Pharoah Sanders, an American jazz saxophonist whose career sprawled across six decades, has died at the age of 81. His death was confirmed to Variety by a representative for his label, Luaka Bop.
“We are devastated to share that Pharoah Sanders has passed away,” the label’s statement reads. “He died peacefully surrounded by loving family and friends in Los Angeles earlier this morning. Always and forever the most beautiful human being, may he rest in peace.”
His soulful playing and leading role in the style often described as spiritual jazz placed him at the edge of the genre’s innovation for many years, initially in bands with such explorers as Sun Ra (who dubbed him “Pharoah”) and John Coltrane and later by leading his own ensembles.
Born Farrell Sanders in 1940 in Little Rock, Arkansas, Sanders moved to Oakland, California in 1959 and began working in the area’s thriving jazz scene. After relocating to New York, he worked with Sun Ra before joining Coltrane’s band in 1965, debuting on the “Ascension” album. Sanders played with the influential saxophonist on some of his most boundary-pushing recordings until his death in 1967.
Striking out on his own, Sanders began drawing in influences from African and other international musics, initially on his 1969 album “Karma.” He continued in this vein through the next three decades, releasing a battery of albums on labels ranging from the pivotal jazz imprint Impulse! to pop powerhouse Arista, from the avant-garde company India Navigation to David Byrne’s Luaka Bop, which in itself speaks to the respect his talent and innovation inspired, no matter how far his recordings ranged.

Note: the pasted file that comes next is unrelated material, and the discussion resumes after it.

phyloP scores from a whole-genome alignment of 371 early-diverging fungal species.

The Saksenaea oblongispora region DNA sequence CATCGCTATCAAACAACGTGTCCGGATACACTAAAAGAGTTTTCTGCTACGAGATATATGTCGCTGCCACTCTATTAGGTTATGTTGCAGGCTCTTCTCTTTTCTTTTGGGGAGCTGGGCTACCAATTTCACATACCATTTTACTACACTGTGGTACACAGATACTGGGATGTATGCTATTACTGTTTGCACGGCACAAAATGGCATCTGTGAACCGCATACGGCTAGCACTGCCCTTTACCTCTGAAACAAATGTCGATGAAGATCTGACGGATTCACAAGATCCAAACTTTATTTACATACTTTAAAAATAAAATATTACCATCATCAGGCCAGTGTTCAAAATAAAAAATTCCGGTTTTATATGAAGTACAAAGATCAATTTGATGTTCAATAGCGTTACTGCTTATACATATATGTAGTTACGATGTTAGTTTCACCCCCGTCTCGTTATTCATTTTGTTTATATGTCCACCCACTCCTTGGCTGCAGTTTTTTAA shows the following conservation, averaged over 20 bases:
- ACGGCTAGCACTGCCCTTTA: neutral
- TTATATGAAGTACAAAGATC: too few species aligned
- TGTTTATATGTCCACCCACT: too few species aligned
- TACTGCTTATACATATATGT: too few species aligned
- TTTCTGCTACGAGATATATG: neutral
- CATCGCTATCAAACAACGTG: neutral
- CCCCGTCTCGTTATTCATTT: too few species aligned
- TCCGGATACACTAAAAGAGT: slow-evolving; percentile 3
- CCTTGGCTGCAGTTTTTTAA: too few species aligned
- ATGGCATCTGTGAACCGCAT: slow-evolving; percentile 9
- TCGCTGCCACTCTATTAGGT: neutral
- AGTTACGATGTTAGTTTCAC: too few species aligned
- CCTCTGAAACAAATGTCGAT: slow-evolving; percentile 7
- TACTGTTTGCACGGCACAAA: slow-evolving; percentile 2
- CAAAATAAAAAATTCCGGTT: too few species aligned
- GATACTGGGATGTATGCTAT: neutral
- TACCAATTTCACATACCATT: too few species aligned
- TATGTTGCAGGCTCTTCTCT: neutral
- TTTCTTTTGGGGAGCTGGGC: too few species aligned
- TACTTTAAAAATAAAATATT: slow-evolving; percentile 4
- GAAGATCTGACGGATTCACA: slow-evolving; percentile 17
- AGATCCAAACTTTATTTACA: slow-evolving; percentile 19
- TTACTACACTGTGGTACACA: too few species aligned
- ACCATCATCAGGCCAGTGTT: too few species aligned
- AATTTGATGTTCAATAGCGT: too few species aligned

Over the years he worked with countless artists, prominent among them Alice Coltrane, Lonnie Liston Smith, Stanley Clarke, Don Cherry, McCoy Tyner, Cecil McBee, Carla Bley, Norma Conners and many others. He released more than 30 solo albums and appears on several dozen releases by other artists.
While his recorded output began to slow in the 1990s, he continued to work extensively, touring and working with admirers like British electronic musician Floating Points (Sam Shepherd), who released an album with Sanders and the London Symphony Orchestra in 2021 called “Promises” — the saxophonist’s first new release in more than a decade.